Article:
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I have 2 users user1 and user2 in my Ubuntu PC. user1 was the one I created during installation. I created user2 to execute a python program. Now, this program is present in the path /home/user1/programs/. So, user2 is executing a program located in the home directory of user1. During the execution, I'm unable to create files inside the output directory /home/user1/programs/Output/. So, I went ahead to check the permissions and found the following:

$ ls -l /home/user1/programs/
drwxrwxr-x 10 user1 user1 4096 Sep  6 11:30 Output
drwxrwxr-x  2 user1 user1 4096 Sep  5 17:50 source

$ cd Output

$ mkdir dummy1

$ ls -l
drwxrwxr-x 2 user1  user1  4096 Sep  6 11:30 dummy1

$ cd dummy1

$ vi a.txt

$ ls -l
-rw-rw-r-- 1 user1 user1 7 Sep  6 11:31 a.txt

$ cd ..

$ sudo mkdir dummy2

$ ls -l
drwxr-xr-x 2 root root 4096 Sep  6 12:37 dummy2

It's clear that other users like user2 don't have write permissions within the home directory of user1.

Now, I want to add the users user1 and user2 into the same group with same permissions so that user2 can get a rwx (7)? How to create such a group?

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sudo -i
addgroup mygroup
addgroup user1 mygroup
addgroup user2 mygroup
chgrp -R mygroup /home/user1/programs/Output/
chmod -R ug+rwX  /home/user1/programs/Output/
find /home/user1/programs/Output/ -type d -exec chmod g+s {} +
exit

This adds a group called mygroup, adds both users to that group, and changes the group-ownership of /home/user1/programs/Output/ (and all files & sub-directories) to mygroup.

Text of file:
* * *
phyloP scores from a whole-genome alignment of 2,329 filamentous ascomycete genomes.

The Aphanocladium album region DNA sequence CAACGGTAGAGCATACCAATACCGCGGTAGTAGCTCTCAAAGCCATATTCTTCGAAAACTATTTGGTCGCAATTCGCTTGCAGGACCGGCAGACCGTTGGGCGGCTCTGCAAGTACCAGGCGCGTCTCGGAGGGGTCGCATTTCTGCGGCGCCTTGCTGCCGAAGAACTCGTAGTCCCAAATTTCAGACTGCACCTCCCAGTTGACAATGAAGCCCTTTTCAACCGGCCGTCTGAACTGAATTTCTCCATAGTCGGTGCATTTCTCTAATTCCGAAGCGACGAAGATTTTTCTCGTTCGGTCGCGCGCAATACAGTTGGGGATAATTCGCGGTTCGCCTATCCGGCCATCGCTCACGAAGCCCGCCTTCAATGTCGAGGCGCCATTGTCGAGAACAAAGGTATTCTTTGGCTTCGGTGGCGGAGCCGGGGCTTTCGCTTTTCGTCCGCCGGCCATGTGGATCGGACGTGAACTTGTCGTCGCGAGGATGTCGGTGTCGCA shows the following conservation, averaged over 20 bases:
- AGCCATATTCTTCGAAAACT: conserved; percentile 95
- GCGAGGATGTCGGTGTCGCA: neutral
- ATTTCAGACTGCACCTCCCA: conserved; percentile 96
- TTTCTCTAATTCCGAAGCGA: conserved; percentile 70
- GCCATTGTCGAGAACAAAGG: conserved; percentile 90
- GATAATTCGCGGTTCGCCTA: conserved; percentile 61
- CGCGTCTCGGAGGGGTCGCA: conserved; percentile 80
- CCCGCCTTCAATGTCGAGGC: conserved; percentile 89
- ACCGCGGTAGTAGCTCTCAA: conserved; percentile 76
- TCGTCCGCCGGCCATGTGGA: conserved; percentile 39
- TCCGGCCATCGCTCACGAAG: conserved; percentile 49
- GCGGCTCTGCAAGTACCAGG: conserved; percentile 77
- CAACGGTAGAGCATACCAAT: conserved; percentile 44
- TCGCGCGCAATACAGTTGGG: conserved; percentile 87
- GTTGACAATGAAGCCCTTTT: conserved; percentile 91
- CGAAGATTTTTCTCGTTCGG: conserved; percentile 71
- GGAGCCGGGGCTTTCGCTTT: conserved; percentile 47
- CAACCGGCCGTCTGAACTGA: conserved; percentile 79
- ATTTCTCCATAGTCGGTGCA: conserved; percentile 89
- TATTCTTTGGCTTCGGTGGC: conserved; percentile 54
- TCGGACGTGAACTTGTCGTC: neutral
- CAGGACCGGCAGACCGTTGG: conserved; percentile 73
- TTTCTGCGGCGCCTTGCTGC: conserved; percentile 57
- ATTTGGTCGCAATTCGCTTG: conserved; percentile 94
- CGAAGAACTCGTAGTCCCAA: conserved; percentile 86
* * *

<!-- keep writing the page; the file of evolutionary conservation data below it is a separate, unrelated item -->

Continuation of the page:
It and then sets the permissions of the directory to read, write, execute and all files in it to allow read and write. Again, this is applied recursively to all sub-directories of ../Output/

Finally it sets the setgid bit on the directories with chmod g+s so that all files and sub-directories created underneath /home/user1/programs/Output/ will be in mygroup.

All of this needs to be done as root, hence the sudo -i to start a root shell first and the exit at the end to quit the root shell.

  • Looks neat. Trying this out now. Any possible negative side-effects if I add the entire home directory of both users (by doing steps 5 and 6 for user1 and user2)? Just being curious. – skrowten_hermit Sep 9 at 7:36
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    no side-effect, but the effect will be that user1 and user2 will have full read and write access to each other's files and sub-directories (including ~/mail, ~/.gnupg, ~/.ssh/ and everything else. actually ssh and gnupg would probably complain about permissions, by default they're fussy about perms). I wouldn't recommend it. – cas Sep 9 at 7:42
  • If a file in /home/user1/programs/Output/ has a description of drwxrwxr-x, won't adding user1 and user2 to mygroup automatically give user2 write and execute access? – skrowten_hermit Sep 9 at 10:03
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    yes, if the file is is owned by group mygroup and both those users are in that group. All the chmod + chgrp stuff in my answer is to ensure that that is the case for that directory. – cas Sep 9 at 10:30

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